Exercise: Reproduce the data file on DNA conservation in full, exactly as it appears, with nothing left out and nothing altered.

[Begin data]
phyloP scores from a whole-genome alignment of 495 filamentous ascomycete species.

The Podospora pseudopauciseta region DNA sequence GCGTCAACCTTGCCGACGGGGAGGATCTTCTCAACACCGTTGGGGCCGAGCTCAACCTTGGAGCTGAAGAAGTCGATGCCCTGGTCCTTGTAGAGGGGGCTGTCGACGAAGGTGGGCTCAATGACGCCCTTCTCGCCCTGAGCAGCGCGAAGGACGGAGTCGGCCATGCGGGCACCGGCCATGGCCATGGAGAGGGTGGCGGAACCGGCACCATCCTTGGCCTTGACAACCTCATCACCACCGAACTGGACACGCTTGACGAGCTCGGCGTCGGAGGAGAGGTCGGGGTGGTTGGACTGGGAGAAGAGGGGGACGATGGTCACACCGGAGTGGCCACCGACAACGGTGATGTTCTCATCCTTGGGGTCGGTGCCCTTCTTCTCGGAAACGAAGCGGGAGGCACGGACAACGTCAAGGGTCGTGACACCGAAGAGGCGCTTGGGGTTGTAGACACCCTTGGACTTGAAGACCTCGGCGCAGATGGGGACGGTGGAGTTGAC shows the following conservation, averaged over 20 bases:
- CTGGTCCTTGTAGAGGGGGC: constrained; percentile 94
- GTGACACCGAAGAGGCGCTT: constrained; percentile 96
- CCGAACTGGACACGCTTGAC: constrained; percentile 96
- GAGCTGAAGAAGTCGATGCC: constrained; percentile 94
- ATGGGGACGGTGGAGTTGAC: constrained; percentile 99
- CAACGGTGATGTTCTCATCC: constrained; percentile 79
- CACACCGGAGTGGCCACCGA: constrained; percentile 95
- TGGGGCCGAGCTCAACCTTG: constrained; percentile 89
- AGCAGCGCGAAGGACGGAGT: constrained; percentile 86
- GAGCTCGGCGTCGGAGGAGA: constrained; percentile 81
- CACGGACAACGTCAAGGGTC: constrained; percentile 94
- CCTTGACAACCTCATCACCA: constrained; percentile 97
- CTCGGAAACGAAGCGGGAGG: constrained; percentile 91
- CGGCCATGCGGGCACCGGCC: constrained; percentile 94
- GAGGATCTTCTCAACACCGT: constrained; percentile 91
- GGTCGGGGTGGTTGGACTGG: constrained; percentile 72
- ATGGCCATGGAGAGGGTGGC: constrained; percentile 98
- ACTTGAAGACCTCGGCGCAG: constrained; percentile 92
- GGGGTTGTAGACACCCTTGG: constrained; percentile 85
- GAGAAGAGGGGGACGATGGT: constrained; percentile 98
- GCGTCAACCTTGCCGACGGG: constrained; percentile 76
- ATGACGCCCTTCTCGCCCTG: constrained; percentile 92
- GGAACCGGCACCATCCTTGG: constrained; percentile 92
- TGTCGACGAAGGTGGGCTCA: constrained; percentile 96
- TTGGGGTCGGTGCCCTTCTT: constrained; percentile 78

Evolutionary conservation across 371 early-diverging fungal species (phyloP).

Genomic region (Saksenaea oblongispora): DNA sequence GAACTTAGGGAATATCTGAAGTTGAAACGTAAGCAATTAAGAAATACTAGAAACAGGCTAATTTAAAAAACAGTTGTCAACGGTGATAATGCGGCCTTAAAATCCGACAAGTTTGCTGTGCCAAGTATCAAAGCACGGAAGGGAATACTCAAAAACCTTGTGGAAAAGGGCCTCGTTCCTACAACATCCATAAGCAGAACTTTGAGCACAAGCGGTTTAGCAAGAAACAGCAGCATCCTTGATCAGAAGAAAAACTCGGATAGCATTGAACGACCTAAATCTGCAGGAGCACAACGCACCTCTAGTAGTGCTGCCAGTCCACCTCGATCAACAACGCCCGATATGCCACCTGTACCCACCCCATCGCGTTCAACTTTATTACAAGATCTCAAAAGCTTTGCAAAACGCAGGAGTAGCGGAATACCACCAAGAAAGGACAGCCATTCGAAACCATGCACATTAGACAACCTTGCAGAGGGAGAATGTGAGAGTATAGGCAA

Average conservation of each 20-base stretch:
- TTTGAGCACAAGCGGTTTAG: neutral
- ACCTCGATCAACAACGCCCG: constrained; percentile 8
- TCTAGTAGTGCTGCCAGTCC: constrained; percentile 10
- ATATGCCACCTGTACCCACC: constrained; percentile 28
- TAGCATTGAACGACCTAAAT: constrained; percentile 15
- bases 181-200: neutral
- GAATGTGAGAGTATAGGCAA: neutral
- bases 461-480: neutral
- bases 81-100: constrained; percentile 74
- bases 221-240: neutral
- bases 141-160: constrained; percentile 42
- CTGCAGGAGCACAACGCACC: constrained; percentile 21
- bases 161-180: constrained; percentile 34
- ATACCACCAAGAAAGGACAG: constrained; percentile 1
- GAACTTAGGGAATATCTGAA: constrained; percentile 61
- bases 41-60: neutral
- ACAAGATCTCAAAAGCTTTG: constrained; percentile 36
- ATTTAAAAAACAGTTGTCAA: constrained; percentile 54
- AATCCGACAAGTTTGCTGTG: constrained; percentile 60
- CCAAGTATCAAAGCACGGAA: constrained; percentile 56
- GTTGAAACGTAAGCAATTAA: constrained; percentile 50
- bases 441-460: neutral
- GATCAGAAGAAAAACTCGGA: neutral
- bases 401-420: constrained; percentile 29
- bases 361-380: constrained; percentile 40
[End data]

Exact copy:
phyloP scores from a whole-genome alignment of 495 filamentous ascomycete species.

The Podospora pseudopauciseta region DNA sequence GCGTCAACCTTGCCGACGGGGAGGATCTTCTCAACACCGTTGGGGCCGAGCTCAACCTTGGAGCTGAAGAAGTCGATGCCCTGGTCCTTGTAGAGGGGGCTGTCGACGAAGGTGGGCTCAATGACGCCCTTCTCGCCCTGAGCAGCGCGAAGGACGGAGTCGGCCATGCGGGCACCGGCCATGGCCATGGAGAGGGTGGCGGAACCGGCACCATCCTTGGCCTTGACAACCTCATCACCACCGAACTGGACACGCTTGACGAGCTCGGCGTCGGAGGAGAGGTCGGGGTGGTTGGACTGGGAGAAGAGGGGGACGATGGTCACACCGGAGTGGCCACCGACAACGGTGATGTTCTCATCCTTGGGGTCGGTGCCCTTCTTCTCGGAAACGAAGCGGGAGGCACGGACAACGTCAAGGGTCGTGACACCGAAGAGGCGCTTGGGGTTGTAGACACCCTTGGACTTGAAGACCTCGGCGCAGATGGGGACGGTGGAGTTGAC shows the following conservation, averaged over 20 bases:
- CTGGTCCTTGTAGAGGGGGC: constrained; percentile 94
- GTGACACCGAAGAGGCGCTT: constrained; percentile 96
- CCGAACTGGACACGCTTGAC: constrained; percentile 96
- GAGCTGAAGAAGTCGATGCC: constrained; percentile 94
- ATGGGGACGGTGGAGTTGAC: constrained; percentile 99
- CAACGGTGATGTTCTCATCC: constrained; percentile 79
- CACACCGGAGTGGCCACCGA: constrained; percentile 95
- TGGGGCCGAGCTCAACCTTG: constrained; percentile 89
- AGCAGCGCGAAGGACGGAGT: constrained; percentile 86
- GAGCTCGGCGTCGGAGGAGA: constrained; percentile 81
- CACGGACAACGTCAAGGGTC: constrained; percentile 94
- CCTTGACAACCTCATCACCA: constrained; percentile 97
- CTCGGAAACGAAGCGGGAGG: constrained; percentile 91
- CGGCCATGCGGGCACCGGCC: constrained; percentile 94
- GAGGATCTTCTCAACACCGT: constrained; percentile 91
- GGTCGGGGTGGTTGGACTGG: constrained; percentile 72
- ATGGCCATGGAGAGGGTGGC: constrained; percentile 98
- ACTTGAAGACCTCGGCGCAG: constrained; percentile 92
- GGGGTTGTAGACACCCTTGG: constrained; percentile 85
- GAGAAGAGGGGGACGATGGT: constrained; percentile 98
- GCGTCAACCTTGCCGACGGG: constrained; percentile 76
- ATGACGCCCTTCTCGCCCTG: constrained; percentile 92
- GGAACCGGCACCATCCTTGG: constrained; percentile 92
- TGTCGACGAAGGTGGGCTCA: constrained; percentile 96
- TTGGGGTCGGTGCCCTTCTT: constrained; percentile 78

Evolutionary conservation across 371 early-diverging fungal species (phyloP).

Genomic region (Saksenaea oblongispora): DNA sequence GAACTTAGGGAATATCTGAAGTTGAAACGTAAGCAATTAAGAAATACTAGAAACAGGCTAATTTAAAAAACAGTTGTCAACGGTGATAATGCGGCCTTAAAATCCGACAAGTTTGCTGTGCCAAGTATCAAAGCACGGAAGGGAATACTCAAAAACCTTGTGGAAAAGGGCCTCGTTCCTACAACATCCATAAGCAGAACTTTGAGCACAAGCGGTTTAGCAAGAAACAGCAGCATCCTTGATCAGAAGAAAAACTCGGATAGCATTGAACGACCTAAATCTGCAGGAGCACAACGCACCTCTAGTAGTGCTGCCAGTCCACCTCGATCAACAACGCCCGATATGCCACCTGTACCCACCCCATCGCGTTCAACTTTATTACAAGATCTCAAAAGCTTTGCAAAACGCAGGAGTAGCGGAATACCACCAAGAAAGGACAGCCATTCGAAACCATGCACATTAGACAACCTTGCAGAGGGAGAATGTGAGAGTATAGGCAA

Average conservation of each 20-base stretch:
- TTTGAGCACAAGCGGTTTAG: neutral
- ACCTCGATCAACAACGCCCG: constrained; percentile 8
- TCTAGTAGTGCTGCCAGTCC: constrained; percentile 10
- ATATGCCACCTGTACCCACC: constrained; percentile 28
- TAGCATTGAACGACCTAAAT: constrained; percentile 15
- bases 181-200: neutral
- GAATGTGAGAGTATAGGCAA: neutral
- bases 461-480: neutral
- bases 81-100: constrained; percentile 74
- bases 221-240: neutral
- bases 141-160: constrained; percentile 42
- CTGCAGGAGCACAACGCACC: constrained; percentile 21
- bases 161-180: constrained; percentile 34
- ATACCACCAAGAAAGGACAG: constrained; percentile 1
- GAACTTAGGGAATATCTGAA: constrained; percentile 61
- bases 41-60: neutral
- ACAAGATCTCAAAAGCTTTG: constrained; percentile 36
- ATTTAAAAAACAGTTGTCAA: constrained; percentile 54
- AATCCGACAAGTTTGCTGTG: constrained; percentile 60
- CCAAGTATCAAAGCACGGAA: constrained; percentile 56
- GTTGAAACGTAAGCAATTAA: constrained; percentile 50
- bases 441-460: neutral
- GATCAGAAGAAAAACTCGGA: neutral
- bases 401-420: constrained; percentile 29
- bases 361-380: constrained; percentile 40